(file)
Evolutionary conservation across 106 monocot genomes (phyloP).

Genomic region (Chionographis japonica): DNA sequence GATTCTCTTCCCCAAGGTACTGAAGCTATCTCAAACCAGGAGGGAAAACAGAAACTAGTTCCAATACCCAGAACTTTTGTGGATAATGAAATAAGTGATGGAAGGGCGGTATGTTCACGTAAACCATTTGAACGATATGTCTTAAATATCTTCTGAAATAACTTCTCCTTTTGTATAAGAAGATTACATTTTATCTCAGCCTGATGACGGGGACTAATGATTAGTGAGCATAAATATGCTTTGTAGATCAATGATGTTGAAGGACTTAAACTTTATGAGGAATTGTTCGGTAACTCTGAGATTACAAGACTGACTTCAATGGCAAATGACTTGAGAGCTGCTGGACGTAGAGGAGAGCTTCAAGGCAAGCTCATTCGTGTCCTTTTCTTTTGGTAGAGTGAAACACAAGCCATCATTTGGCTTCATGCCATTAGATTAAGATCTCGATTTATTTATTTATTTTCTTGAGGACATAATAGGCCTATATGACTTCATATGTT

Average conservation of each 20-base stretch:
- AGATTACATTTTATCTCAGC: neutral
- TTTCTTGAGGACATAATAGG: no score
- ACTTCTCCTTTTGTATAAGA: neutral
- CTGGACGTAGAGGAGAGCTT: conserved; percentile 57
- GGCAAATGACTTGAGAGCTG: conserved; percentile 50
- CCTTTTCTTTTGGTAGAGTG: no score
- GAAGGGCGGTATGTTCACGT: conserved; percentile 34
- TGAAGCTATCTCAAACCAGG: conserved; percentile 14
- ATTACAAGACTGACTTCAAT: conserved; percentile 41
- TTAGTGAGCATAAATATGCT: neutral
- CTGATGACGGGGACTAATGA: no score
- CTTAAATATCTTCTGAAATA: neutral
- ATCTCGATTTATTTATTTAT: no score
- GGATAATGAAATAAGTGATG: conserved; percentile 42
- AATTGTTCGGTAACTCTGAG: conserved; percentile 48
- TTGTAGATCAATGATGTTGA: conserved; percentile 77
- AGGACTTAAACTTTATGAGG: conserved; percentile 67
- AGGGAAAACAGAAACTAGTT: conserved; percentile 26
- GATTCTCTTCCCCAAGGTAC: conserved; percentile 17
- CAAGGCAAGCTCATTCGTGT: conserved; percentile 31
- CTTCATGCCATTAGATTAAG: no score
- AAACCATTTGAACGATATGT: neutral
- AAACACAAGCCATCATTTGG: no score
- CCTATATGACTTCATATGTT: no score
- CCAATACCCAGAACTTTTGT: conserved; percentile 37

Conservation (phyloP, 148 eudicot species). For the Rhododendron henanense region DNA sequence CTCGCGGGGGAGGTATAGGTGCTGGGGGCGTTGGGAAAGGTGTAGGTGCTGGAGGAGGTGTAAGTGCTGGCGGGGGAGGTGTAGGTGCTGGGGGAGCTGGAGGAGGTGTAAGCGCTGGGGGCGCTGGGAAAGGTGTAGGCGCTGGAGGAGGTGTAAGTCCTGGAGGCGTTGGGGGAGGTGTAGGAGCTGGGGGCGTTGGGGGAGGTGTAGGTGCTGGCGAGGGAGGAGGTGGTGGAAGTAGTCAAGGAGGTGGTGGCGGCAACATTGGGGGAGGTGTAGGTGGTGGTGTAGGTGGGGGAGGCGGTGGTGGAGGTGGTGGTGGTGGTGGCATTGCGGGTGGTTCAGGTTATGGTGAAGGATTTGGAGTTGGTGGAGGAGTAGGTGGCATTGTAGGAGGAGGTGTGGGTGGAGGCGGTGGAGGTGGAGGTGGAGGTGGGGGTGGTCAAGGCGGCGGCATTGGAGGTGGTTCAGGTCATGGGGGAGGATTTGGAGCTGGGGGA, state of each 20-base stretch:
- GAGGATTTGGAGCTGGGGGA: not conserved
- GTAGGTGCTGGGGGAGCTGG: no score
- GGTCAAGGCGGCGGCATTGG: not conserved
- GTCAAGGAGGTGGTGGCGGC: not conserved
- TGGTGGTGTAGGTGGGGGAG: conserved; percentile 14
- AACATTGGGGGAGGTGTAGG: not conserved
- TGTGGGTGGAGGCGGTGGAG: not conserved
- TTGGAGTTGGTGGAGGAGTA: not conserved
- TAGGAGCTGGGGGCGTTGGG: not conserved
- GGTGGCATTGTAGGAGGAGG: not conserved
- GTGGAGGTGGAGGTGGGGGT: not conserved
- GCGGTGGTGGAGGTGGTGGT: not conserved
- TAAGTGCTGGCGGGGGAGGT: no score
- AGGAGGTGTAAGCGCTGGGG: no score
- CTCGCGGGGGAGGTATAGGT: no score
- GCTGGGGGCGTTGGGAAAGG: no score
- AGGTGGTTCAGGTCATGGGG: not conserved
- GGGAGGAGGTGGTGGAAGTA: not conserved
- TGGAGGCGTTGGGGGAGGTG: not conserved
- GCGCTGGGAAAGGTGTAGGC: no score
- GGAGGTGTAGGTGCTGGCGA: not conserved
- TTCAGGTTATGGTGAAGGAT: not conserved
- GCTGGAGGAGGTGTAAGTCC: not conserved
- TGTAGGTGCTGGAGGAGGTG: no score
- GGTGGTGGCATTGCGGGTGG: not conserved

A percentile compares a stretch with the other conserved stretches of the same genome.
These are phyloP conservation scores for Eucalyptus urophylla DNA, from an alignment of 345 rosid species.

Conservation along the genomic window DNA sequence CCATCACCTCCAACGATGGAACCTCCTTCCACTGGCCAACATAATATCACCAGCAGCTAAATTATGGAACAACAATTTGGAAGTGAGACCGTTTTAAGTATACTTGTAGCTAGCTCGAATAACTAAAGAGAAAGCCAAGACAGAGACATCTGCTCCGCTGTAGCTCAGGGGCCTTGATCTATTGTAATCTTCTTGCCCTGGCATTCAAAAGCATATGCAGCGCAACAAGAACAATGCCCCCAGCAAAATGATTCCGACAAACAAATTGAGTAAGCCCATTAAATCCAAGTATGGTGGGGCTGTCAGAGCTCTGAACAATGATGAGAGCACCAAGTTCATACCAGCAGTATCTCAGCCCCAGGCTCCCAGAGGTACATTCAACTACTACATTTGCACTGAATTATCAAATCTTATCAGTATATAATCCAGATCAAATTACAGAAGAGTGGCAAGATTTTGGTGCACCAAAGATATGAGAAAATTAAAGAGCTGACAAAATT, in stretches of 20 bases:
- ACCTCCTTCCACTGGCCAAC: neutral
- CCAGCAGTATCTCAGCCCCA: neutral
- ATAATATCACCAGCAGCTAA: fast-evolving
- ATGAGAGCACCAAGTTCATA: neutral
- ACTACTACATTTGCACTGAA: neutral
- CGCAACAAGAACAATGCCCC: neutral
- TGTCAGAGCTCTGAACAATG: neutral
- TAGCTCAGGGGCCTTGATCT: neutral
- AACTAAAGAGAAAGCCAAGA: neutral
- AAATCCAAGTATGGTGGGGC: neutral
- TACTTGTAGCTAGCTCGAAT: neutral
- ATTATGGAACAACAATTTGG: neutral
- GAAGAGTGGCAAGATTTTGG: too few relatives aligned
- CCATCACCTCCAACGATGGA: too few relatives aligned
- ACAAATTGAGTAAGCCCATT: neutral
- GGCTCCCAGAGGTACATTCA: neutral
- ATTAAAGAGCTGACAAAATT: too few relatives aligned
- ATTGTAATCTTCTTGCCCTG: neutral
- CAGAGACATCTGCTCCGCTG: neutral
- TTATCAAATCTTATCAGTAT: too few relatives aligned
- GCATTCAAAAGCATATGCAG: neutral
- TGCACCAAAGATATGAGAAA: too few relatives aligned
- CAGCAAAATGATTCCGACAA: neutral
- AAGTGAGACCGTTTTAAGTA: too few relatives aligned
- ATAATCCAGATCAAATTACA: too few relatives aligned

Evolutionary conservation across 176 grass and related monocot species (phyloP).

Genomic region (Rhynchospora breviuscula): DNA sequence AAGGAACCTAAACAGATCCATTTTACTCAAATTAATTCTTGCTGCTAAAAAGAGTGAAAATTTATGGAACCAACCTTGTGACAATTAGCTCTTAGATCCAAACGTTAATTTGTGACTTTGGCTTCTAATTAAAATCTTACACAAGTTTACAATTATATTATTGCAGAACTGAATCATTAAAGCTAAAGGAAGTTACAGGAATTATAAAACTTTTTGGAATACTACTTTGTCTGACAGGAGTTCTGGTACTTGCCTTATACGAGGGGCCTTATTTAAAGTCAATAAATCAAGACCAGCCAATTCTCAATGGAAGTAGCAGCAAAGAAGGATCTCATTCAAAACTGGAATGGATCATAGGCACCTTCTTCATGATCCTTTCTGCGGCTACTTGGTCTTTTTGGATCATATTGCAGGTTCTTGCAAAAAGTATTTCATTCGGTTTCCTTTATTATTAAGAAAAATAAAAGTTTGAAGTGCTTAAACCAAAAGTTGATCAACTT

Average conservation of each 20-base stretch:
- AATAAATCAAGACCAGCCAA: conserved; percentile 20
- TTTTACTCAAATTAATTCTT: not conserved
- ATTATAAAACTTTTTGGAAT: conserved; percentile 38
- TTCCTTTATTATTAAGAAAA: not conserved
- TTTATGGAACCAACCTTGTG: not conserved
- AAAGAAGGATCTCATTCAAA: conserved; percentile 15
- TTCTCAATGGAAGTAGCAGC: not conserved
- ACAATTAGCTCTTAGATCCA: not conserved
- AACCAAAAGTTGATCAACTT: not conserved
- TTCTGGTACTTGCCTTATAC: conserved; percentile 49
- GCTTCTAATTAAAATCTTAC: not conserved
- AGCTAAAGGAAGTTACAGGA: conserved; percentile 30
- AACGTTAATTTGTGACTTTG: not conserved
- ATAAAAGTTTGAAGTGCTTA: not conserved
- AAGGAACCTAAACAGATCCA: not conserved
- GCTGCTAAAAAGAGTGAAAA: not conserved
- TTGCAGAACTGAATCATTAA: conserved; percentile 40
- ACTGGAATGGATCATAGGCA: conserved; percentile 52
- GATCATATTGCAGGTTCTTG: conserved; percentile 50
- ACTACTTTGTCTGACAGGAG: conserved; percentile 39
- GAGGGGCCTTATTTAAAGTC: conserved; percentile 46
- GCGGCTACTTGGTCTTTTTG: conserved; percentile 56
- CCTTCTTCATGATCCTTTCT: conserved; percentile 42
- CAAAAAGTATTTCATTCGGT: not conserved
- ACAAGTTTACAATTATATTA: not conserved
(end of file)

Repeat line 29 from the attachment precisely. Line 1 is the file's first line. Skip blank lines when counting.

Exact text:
Conservation (phyloP, 148 eudicot species). For the Rhododendron henanense region DNA sequence CTCGCGGGGGAGGTATAGGTGCTGGGGGCGTTGGGAAAGGTGTAGGTGCTGGAGGAGGTGTAAGTGCTGGCGGGGGAGGTGTAGGTGCTGGGGGAGCTGGAGGAGGTGTAAGCGCTGGGGGCGCTGGGAAAGGTGTAGGCGCTGGAGGAGGTGTAAGTCCTGGAGGCGTTGGGGGAGGTGTAGGAGCTGGGGGCGTTGGGGGAGGTGTAGGTGCTGGCGAGGGAGGAGGTGGTGGAAGTAGTCAAGGAGGTGGTGGCGGCAACATTGGGGGAGGTGTAGGTGGTGGTGTAGGTGGGGGAGGCGGTGGTGGAGGTGGTGGTGGTGGTGGCATTGCGGGTGGTTCAGGTTATGGTGAAGGATTTGGAGTTGGTGGAGGAGTAGGTGGCATTGTAGGAGGAGGTGTGGGTGGAGGCGGTGGAGGTGGAGGTGGAGGTGGGGGTGGTCAAGGCGGCGGCATTGGAGGTGGTTCAGGTCATGGGGGAGGATTTGGAGCTGGGGGA, state of each 20-base stretch: